Bernard Avishai on the “right of return” and other rights

Professor and author Bernard Avishai published an article in Harper’s Magazine that sparked a +972 debate on  Zionism. Here, in a post that originally appeared on his blog, he responds to some of the charges against his positions that have since been sounded in the blogosphere.

By Bernard Avishai

At bottom, the question my Harper’s piece tries to answer is deceptively simple and by no means relevant to the Palestinian right of return alone. It is this: how can a democratic state, a commonwealth of free citizens, be reconciled with the right of citizens, collectively, to sustain national distinction? How is an individual’s right to conscience and property reconciled to a nation’s right to draw boundaries, legal and geographical? The tension between these rights may seem tangential to Middle East violence, but if two democratic states are going to emerge here, both Israelis and Palestinians will have to come to a common standard for resolving it, for each other, but also for themselves.

Assume, as the piece does, that the Palestinians’ most poignant claims are reasonable (and ignore for the moment whether some Israelis have similar claims): assume, that is, that the suffering and material losses of refugees need to be recognized and compensated, indeed, that the right of refugees to choose among various modalities for redress (including return to their lands and homes, “at the earliest practicable date” as stipulated in U.N. 194) must be realized as part of any final peace. Assume, further, that this right, which is inherently one of individuals and families, is of a piece with the right of Palestinian Arab citizens of Israel to live in a country in which they are equal to all other citizens.

How, then, do such claims stack up against, and work with, the most poignant claims of Israeli Jews–inherently a collective claim–that Jewish civilization should find new and modern forms, or at least not be extinguished; that Israel is and will continue to be the Jewish national home? How to honor the democratic individual, liberalism, in (to use the vernacular) a “Jewish state”? For that matter, how do the individual rights of people ordinarily considered Jewish, but who (like me) reject Halachic obligations, shape the laws of a Jewish state?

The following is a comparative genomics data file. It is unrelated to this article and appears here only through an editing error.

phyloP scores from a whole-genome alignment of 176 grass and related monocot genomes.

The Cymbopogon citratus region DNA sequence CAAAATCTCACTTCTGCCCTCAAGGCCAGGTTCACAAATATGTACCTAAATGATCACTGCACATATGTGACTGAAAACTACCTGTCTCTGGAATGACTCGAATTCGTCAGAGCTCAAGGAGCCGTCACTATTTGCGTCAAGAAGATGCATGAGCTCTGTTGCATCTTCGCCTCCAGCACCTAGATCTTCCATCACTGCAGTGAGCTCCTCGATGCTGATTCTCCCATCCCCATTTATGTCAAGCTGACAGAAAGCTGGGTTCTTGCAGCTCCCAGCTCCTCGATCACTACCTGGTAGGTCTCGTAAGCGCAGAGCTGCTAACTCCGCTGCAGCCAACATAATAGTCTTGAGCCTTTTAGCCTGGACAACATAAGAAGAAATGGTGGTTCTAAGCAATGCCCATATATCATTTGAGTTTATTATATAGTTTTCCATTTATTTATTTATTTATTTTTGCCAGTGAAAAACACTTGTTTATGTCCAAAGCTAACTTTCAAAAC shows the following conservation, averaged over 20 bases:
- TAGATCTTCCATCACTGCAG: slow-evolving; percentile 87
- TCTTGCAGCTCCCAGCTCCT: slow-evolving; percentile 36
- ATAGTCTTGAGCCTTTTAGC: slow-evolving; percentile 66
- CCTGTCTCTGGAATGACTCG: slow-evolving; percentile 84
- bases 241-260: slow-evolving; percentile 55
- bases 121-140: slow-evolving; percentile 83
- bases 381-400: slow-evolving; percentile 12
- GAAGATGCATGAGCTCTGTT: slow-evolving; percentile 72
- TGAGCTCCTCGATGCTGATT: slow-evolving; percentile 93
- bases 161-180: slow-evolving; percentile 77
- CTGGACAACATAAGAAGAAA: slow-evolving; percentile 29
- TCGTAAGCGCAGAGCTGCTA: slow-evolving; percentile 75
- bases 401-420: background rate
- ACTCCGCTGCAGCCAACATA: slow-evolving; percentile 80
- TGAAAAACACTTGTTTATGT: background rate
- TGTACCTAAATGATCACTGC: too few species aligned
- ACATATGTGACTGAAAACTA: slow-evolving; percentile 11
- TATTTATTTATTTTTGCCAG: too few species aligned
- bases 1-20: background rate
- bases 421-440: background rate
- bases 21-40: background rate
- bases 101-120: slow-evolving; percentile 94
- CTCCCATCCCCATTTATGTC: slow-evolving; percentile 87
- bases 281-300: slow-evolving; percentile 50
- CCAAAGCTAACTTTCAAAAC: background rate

The answer I tried to offer is the one virtually all democratic states have come up with, which I discussed at length in The Hebrew Republic. Israel should of course be a state of its citizens, that is, guarantee equality and freedom of conscience, and search for many confederative relations with a Palestinian state where feasible and sensible. But all citizens of Israel should be educated in Hebrew, or to a working knowledge of it. Hebrew should be the default, though not the only official, language of the state bureaucracy (i.e., you must be able to speak write in Hebrew to work for it, though the state should offer help in Arabic and English to people who cannot) and the default language of work.

Practically, Hebrew should be the main language of state-supported high schools and institutions of higher education. It should be required on every sign. And so forth. In addition, the commercial calendar should reflect the practices of the most widely practiced religious observances: this means the right not to work on Saturday, the Jewish Sabbath, and Friday for that matter, though people who do so voluntarily should not be forced not to. This is how virtually every EU country handles national claims and how Quebec handles its special status within Canada.